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How long can we live? The quest for longer life.

A common understanding is that as we get older, we are more likely to die. We accept this as a natural fact, but a growing number of people – and now also investors – ask the question: do we really have to?

Investors are showing an increasing interest in the longevity space and are gearing up to back companies that are in the pursuit of helping people to live longer, healthier lives either by slowing, stopping, or potentially reversing the aging process. Optimistic researchers claim that the first 150-year-old person is already alive today and the latest assessment of the global longevity industry anticipates continued growth in the market, reaching a market capitalization of USD 27tr in 2026, up from USD 17tr in 2019 according to Aging Analytics.

Companies have prominent backers and are well-funded including Calico, an Alphabet-backed anti-aging company with USD 2.5bn in total funding and Samumed, a company that uses stem cells to regenerate hair, skin, bones, and joints, has raised USD 650mn and is valued a USD 12bn. Jeff Bezos and Peter Thiel jumped on the longevity train as well with investments in Unity Biotechnology, a company developing a drug that targets senescent cells and went public last year at a valuation of USD 350mn.

With so much capital going into the space, how long will humans live in the future?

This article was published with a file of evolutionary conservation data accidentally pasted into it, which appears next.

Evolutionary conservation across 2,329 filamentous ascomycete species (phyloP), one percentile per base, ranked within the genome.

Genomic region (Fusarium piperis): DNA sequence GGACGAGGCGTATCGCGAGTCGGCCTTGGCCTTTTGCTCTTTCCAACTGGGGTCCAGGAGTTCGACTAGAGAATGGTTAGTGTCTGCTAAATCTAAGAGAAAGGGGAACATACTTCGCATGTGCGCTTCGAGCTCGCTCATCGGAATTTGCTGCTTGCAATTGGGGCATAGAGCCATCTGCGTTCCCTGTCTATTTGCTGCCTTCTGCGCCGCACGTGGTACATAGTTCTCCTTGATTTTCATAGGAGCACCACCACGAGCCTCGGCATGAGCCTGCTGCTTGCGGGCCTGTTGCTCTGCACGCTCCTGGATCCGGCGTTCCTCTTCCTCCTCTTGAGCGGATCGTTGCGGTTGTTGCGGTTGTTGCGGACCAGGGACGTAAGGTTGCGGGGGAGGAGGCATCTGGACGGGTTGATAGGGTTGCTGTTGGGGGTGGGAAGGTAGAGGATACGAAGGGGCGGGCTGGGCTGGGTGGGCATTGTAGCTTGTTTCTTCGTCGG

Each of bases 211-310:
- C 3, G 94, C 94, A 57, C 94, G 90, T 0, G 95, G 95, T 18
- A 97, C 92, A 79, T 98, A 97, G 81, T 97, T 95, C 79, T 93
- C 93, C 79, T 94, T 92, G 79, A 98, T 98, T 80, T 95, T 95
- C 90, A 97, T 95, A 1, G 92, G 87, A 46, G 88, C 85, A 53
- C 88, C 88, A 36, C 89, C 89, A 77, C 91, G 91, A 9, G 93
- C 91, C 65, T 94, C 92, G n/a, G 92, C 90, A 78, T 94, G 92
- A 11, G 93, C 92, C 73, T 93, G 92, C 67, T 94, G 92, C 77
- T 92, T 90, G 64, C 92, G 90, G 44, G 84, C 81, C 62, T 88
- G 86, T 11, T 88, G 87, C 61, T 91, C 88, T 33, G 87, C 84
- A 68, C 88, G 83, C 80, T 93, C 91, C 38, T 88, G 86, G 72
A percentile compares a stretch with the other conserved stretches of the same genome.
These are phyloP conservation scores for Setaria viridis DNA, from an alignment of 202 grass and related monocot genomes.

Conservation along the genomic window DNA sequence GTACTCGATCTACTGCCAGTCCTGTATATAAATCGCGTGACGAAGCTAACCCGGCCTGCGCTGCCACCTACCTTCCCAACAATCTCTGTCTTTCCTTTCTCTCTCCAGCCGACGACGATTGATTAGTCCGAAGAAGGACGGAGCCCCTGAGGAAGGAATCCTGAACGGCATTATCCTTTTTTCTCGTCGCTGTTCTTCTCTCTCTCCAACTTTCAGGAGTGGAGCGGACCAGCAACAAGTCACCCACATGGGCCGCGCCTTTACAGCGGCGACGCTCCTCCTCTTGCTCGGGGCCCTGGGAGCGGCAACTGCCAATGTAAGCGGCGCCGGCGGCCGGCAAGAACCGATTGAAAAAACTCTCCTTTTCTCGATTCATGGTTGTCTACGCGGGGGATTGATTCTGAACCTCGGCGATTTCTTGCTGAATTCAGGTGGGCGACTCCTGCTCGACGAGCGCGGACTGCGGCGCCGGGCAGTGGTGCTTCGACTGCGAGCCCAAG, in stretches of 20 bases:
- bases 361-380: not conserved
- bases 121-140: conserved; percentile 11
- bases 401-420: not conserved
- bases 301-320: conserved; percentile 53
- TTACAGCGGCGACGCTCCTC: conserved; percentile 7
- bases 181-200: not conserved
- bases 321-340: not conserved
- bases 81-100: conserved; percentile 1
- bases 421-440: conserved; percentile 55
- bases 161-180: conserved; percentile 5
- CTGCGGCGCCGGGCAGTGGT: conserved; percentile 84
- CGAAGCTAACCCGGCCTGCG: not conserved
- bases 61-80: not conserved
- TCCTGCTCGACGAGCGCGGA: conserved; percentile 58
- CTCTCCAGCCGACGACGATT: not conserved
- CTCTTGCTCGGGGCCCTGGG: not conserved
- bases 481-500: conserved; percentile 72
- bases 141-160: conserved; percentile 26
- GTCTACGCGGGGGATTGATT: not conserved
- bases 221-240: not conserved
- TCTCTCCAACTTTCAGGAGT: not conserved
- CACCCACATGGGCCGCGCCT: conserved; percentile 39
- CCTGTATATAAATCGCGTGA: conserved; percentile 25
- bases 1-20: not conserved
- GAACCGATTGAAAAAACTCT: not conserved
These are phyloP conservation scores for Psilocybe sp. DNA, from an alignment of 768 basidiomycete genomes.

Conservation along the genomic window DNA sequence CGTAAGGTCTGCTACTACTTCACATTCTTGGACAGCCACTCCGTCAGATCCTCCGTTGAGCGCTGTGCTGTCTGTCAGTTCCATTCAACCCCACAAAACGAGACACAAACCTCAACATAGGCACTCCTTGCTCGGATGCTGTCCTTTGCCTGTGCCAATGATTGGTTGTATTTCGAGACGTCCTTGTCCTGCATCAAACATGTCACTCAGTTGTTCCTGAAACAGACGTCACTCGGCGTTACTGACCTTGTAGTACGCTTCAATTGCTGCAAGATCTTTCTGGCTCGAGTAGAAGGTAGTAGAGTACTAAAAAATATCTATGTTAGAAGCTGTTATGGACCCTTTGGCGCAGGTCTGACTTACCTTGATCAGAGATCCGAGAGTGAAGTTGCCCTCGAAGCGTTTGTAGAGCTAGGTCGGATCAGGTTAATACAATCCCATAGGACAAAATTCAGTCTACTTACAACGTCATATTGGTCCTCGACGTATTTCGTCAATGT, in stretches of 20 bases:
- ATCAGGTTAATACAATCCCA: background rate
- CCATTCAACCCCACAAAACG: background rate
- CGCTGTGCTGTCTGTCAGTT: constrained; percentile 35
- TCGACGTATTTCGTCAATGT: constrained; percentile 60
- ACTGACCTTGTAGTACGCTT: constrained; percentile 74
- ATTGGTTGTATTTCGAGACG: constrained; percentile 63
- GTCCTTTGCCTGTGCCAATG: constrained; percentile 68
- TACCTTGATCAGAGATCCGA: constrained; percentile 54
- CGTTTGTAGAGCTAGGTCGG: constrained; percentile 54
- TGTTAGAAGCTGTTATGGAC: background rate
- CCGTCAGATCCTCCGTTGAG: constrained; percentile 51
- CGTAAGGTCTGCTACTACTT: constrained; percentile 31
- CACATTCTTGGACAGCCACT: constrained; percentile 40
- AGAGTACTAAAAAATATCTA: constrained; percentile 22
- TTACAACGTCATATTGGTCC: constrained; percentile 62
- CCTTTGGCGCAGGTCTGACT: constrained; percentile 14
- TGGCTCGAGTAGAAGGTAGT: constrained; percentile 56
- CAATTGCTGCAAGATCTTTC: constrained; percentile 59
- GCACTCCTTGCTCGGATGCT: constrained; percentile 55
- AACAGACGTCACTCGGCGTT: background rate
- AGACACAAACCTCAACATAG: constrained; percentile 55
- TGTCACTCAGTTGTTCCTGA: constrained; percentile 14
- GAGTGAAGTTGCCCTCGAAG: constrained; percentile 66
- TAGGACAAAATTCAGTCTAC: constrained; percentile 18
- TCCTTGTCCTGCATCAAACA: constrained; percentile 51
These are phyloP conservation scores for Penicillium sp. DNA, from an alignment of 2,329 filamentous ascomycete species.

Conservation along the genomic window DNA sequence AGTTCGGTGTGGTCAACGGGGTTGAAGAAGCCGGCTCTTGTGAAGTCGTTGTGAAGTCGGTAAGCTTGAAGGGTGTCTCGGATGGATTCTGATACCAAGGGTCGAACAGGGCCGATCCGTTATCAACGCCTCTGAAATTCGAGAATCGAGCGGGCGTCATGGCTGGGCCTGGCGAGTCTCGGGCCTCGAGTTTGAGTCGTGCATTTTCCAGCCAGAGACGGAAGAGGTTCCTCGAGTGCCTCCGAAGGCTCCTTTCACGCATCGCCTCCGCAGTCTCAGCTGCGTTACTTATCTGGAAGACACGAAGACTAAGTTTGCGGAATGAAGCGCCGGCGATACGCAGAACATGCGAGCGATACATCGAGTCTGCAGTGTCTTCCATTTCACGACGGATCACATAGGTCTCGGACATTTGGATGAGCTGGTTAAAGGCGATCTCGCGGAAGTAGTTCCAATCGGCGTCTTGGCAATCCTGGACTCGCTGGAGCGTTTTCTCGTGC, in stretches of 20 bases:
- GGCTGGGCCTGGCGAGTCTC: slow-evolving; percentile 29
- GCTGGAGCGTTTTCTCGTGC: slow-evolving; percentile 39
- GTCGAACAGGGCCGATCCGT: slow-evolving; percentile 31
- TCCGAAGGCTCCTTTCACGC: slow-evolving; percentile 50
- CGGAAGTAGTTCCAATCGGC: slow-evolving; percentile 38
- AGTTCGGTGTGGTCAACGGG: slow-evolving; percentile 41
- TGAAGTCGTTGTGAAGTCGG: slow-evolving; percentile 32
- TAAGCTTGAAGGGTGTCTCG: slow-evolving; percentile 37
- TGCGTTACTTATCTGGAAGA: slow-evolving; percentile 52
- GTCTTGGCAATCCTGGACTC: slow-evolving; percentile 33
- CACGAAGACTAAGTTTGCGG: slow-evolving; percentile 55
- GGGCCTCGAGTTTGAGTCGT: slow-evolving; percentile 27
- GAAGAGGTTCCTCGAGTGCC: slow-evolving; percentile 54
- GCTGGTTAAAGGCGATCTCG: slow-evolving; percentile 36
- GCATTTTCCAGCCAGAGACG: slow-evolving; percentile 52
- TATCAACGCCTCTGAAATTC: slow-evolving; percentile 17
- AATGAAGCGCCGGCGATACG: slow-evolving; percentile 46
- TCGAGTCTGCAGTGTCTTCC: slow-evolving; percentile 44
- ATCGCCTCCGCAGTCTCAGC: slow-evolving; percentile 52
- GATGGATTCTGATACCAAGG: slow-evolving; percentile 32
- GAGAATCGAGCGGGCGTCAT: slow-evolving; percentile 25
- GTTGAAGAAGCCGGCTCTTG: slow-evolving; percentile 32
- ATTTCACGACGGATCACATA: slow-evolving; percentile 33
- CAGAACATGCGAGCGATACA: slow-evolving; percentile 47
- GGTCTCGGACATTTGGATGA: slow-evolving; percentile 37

David Sinclair, the acclaimed director of the Paul F. Glenn Center for the Biology of Aging Research at Harvard Medical School envisions a future where people would “reset” their bodies every 10 years or so and could live until 150 years, 200 years, and beyond.

More importantly, the founder of 12 biotech companies recently published a study where he and his team successfully restored partial vision in middle-aged and ailing mice by reprogramming their gene expression. If the same experiment is successful in human trials, this would suggest a possible way to slow or reverse age-related decline by reprogramming certain cells to a younger state in which they are better able to repair or heal damaged tissue.

“Cells can clean themselves up, they can get rid of old proteins, they can rejuvenate if you turn on the youthful genes through this reset process.”, Sinclair marked after releasing the study.

With the latest CHF 22mn financing round, Swiss-based Rejuveron (of which we are investors) shares a similar goal and is fully committed to treating age as a disease that can be cured. Their leading experts aim to find cures for age-related diseases by establishing a fully integrated biotechnology platform to connect visionary people and extraordinary ideas.

Do we actually want to live that long (and how to keep a sound mind)?